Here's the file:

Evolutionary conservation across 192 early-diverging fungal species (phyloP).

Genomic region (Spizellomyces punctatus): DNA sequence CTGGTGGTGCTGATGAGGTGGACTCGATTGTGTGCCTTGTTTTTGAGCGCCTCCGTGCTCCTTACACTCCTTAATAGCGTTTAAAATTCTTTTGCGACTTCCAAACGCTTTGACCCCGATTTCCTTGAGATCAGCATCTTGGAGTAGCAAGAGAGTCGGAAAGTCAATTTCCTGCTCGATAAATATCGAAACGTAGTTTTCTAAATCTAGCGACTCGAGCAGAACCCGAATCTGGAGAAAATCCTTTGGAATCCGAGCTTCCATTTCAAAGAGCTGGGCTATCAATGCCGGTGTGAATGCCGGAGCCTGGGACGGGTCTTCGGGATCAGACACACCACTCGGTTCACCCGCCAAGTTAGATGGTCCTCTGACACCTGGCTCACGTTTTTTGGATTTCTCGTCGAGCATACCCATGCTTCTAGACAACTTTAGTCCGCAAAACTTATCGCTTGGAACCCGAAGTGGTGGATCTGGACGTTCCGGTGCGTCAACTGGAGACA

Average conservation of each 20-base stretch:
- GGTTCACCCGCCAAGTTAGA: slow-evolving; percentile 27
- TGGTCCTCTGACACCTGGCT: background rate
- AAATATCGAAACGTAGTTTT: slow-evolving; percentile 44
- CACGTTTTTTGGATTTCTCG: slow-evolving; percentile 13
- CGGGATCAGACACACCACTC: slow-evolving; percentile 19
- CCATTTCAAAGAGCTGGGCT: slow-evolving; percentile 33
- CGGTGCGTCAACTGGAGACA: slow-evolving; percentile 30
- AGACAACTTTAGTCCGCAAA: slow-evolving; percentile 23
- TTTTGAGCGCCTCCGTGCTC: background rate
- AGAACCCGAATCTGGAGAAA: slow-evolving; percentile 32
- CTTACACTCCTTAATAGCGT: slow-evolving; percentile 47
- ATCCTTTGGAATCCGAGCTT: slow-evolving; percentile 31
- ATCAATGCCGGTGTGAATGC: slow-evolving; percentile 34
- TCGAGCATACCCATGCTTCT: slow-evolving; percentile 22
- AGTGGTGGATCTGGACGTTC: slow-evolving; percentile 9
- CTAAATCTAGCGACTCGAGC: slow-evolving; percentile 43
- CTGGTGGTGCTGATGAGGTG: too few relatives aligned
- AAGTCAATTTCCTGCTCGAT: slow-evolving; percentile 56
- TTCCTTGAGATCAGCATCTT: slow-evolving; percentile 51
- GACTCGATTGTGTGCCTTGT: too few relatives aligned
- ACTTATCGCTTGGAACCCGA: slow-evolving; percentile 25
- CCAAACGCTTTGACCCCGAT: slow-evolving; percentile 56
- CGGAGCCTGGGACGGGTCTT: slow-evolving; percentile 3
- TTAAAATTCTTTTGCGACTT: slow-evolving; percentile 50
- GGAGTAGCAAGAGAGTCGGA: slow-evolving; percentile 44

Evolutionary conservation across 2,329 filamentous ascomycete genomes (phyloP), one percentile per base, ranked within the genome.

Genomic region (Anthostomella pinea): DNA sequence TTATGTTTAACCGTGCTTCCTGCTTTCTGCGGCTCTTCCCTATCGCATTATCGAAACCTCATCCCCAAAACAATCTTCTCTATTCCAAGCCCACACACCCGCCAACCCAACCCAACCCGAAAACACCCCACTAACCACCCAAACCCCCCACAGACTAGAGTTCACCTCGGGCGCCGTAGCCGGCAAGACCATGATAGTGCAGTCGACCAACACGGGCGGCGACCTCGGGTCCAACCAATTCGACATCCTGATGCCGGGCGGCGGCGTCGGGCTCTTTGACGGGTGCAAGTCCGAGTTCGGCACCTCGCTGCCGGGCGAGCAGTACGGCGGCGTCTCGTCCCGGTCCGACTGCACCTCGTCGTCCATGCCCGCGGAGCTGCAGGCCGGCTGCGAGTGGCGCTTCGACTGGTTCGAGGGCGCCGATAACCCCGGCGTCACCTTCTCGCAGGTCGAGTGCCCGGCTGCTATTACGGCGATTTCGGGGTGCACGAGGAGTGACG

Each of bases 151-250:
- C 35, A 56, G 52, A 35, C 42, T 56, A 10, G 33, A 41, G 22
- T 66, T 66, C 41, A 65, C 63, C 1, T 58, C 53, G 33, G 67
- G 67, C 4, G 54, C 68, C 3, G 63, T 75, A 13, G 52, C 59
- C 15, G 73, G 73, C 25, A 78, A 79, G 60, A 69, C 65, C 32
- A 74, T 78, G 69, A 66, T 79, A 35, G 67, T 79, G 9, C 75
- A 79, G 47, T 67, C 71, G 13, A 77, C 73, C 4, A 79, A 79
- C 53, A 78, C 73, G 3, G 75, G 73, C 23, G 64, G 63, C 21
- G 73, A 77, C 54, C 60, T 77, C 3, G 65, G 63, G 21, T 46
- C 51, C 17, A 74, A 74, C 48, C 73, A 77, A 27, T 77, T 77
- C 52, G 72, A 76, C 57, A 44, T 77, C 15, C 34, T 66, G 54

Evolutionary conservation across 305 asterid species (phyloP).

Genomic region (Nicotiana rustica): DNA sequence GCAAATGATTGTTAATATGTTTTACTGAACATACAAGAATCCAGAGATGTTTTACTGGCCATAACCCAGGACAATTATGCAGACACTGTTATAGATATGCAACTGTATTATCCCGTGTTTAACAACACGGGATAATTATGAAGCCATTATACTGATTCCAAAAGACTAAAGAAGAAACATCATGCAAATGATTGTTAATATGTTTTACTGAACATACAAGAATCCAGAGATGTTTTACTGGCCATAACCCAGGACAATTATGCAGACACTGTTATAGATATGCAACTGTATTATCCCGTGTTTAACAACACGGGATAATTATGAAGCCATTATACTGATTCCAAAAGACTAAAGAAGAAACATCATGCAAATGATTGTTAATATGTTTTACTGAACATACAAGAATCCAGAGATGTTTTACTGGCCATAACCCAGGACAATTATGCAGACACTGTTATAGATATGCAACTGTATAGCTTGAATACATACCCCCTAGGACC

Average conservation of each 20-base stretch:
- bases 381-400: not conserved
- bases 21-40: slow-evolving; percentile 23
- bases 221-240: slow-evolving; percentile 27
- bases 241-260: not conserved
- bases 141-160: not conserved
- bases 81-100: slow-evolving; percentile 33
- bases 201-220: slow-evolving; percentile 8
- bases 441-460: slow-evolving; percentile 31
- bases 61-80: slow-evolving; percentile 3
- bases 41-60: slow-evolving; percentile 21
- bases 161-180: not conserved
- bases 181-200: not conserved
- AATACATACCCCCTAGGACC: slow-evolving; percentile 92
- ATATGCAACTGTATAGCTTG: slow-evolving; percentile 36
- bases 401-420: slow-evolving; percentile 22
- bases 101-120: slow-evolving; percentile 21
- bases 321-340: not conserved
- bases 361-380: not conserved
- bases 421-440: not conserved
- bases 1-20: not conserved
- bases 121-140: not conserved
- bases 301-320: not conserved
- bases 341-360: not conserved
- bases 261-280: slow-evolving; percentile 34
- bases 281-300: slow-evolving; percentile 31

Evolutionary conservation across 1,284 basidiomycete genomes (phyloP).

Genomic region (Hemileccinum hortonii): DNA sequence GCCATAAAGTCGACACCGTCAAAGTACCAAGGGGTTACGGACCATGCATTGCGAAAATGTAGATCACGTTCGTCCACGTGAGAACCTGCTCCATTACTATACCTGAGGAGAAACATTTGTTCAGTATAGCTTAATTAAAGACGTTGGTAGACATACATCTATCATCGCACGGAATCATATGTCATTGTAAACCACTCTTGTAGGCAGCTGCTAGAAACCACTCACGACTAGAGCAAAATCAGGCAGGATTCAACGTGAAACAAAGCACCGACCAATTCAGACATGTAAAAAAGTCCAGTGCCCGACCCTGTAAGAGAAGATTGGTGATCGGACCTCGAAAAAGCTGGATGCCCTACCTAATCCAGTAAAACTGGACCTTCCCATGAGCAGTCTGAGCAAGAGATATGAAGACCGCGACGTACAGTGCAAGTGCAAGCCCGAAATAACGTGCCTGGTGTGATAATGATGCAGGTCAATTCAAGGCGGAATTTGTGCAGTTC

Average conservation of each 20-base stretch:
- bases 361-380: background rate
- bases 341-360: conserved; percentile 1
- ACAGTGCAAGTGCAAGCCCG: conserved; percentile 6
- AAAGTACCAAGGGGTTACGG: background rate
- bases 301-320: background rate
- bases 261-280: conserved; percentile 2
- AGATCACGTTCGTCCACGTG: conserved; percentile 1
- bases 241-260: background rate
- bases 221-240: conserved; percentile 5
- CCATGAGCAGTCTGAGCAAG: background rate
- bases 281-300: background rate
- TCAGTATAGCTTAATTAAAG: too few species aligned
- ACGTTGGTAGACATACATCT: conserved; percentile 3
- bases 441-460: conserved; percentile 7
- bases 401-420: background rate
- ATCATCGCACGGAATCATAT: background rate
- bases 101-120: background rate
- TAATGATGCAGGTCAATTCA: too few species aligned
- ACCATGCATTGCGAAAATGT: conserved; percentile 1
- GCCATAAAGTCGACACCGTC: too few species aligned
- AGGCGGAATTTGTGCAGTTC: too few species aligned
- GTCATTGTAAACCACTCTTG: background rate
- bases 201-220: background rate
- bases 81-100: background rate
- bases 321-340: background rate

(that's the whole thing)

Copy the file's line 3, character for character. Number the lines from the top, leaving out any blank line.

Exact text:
Average conservation of each 20-base stretch: